Kenya School of Law ordered to admit Ugandans

Published by Théophile Niyitegeka
On 21 February 2017 saa 01:46
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The High Court in Nairobi, Kenya has quashed a decision by the Kenya School of Law (KSL) to lock out Ugandan, South Sudanese, Tanzanian, Rwandese and Burundian students from KSL’s Advocates Training Programme (ATP).

One needs to go through the ATP to practice law in Kenya.

Justice John M. Mativo said KSL’s decision violates Article 27 of Kenya’s Constitution, 2010.

“...the decision [by KSL] offends the petitioners constitutionally guaranteed rights...” Justice Mativo ruled on Monday, February 20.

The judgment – assuming Kenya’s Council of Legal Education (CLE) and KSL do not appeal – settles the matter of admitting non–Kenyans, who possess undergraduate Law qualifications, into KSL.

KSL had in November 2016 barred Ugandans and a South Sudanese from the ATP, arguing they that were ineligible.

Some of the students had undertaken their undergraduate law studies in either universities in Kenya or Uganda.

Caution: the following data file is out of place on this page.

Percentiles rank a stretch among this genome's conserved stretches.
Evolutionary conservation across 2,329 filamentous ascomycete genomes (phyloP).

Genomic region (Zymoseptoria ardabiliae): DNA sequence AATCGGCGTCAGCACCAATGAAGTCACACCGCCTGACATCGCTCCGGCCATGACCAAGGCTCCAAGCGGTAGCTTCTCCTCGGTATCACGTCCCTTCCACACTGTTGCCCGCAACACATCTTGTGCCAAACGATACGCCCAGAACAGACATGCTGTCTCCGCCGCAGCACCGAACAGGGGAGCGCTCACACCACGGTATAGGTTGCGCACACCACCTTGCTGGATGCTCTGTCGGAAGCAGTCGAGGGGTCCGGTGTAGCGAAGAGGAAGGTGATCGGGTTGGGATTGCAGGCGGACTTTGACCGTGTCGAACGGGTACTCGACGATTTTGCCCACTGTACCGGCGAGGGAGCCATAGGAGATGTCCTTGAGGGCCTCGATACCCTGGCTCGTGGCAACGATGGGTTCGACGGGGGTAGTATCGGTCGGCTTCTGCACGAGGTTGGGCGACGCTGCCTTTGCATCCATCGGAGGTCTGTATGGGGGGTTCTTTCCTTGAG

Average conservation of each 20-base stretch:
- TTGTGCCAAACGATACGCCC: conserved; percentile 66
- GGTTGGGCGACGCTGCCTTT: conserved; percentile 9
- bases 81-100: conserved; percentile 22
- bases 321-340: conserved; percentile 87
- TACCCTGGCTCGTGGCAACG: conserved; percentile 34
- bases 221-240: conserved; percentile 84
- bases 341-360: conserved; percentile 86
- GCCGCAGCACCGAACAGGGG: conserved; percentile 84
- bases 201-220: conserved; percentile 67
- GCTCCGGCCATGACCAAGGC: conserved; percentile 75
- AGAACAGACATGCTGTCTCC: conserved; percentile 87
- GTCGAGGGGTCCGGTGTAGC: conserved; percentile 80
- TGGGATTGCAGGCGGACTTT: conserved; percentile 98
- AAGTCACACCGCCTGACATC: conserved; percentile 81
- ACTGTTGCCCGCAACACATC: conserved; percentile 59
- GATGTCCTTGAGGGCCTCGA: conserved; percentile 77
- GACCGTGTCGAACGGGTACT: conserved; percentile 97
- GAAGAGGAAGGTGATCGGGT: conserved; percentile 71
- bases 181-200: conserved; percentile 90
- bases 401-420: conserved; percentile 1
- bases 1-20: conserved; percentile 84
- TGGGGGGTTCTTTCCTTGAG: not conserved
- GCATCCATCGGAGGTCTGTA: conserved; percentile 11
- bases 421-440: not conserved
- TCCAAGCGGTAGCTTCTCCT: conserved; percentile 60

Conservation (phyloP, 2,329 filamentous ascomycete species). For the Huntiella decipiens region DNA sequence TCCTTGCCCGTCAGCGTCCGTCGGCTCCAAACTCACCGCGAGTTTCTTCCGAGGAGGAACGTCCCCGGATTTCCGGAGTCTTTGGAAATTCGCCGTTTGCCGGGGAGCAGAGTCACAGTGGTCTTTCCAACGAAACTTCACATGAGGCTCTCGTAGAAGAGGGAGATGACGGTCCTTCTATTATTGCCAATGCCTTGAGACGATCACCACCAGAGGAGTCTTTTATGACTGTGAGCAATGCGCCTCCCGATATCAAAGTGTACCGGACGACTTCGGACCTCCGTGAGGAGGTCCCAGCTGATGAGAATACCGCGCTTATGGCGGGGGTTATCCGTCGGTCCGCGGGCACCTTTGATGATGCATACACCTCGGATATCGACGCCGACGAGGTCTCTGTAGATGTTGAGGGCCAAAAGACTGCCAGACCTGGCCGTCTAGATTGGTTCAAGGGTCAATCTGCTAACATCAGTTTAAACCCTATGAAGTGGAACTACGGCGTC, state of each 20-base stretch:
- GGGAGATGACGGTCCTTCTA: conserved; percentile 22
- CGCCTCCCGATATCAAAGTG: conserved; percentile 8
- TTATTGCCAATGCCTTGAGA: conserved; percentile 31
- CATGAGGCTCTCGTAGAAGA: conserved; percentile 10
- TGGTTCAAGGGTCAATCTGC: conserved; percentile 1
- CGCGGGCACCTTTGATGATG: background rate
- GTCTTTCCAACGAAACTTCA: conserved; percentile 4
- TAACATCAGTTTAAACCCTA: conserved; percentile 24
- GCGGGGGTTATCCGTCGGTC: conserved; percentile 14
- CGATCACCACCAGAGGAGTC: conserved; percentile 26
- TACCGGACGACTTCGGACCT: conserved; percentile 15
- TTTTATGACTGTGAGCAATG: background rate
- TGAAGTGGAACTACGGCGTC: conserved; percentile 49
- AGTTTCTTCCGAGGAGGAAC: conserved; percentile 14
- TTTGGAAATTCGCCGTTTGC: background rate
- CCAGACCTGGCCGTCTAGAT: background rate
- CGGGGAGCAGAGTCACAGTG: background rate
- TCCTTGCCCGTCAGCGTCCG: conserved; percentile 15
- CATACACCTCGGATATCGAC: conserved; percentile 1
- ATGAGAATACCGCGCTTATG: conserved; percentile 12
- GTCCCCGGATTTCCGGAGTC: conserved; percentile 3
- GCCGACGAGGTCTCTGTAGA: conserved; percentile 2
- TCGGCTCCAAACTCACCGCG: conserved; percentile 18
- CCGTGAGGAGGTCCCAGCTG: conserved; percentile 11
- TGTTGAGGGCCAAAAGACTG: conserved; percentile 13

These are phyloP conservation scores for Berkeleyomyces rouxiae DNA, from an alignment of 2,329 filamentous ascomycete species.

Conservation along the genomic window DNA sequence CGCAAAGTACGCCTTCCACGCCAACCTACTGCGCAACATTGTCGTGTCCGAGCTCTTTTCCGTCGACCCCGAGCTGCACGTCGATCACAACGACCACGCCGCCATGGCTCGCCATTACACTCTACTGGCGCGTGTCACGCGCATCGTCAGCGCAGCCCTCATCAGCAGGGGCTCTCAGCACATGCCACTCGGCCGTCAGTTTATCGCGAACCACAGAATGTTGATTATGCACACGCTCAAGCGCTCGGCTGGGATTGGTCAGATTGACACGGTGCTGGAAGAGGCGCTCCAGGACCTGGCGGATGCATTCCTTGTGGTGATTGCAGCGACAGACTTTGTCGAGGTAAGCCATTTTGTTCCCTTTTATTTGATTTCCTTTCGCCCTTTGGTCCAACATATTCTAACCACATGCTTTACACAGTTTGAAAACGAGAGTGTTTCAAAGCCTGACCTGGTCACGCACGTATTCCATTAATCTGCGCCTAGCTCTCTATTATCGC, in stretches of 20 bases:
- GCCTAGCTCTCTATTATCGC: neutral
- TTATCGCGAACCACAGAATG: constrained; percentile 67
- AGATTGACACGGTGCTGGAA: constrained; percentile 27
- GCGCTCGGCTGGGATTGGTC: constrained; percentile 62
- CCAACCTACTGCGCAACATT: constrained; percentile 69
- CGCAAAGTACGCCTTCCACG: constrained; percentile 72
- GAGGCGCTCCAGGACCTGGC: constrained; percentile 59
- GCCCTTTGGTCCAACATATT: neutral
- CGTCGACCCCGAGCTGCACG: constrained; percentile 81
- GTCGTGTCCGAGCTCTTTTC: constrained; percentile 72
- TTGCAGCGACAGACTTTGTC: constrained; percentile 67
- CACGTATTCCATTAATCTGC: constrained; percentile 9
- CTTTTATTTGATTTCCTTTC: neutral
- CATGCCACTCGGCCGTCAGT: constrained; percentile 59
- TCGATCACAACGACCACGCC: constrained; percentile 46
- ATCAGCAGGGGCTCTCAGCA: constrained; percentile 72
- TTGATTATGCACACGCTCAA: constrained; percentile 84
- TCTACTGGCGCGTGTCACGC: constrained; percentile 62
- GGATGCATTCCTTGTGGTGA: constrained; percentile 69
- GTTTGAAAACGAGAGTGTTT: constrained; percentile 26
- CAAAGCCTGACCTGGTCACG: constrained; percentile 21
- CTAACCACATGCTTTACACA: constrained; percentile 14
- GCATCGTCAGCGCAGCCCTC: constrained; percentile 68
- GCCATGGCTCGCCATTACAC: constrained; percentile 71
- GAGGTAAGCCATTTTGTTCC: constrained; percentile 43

KSL’s decision came on the heels of a directive by CLE.

CLE, drawing from Kenya’s Advocates Act, had opined that for non-Kenyan East Africans to be admitted by KSL for the ATP they must have been admitted as advocates in their respective countries of origin.

Section 12 (a) of the Act says ‘No person shall be admitted as an advocate unless he is a citizen of Kenya, Uganda and Tanzania and (b) he is duly qualified according to Section 13 of the Act.

Section 13 (1) adds that ‘A person shall be duly qualified if (a) having passed the relevant examinations of any recognised university in Kenya he holds, or has become eligible for the conferment of, a degree in law of that university.’

The judge notes that KSL has in the past been admitting and training East Africans.

Indeed it has.

But in 2016, it started referring some of them to Riara University, a new, private tertiary institution, “for remedial classes” to reportedly meet the threshold prescribed under Part Two of the Second Schedule of Kenya’s Legal Education Act.

Though Ugandans went for the remedial classes, CLE later said non–Kenyans are ineligible for admission to Kenya’s Advocates Training Programne.

At some point last year, KSL, acting on directives from CLE, stopped up to 75 Ugandan students from sitting for bar examinations, prompting the students to petition the Milimani High Court.

The court ruled that they should be allowed to sit for their examinations.

Justice Mativo, however, said on Monday, “A decision which violates the Constitution [of Kenya, 2010] is void.”

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One needs to go through the ATP to practice law in Kenya

Source:Daily Monitor


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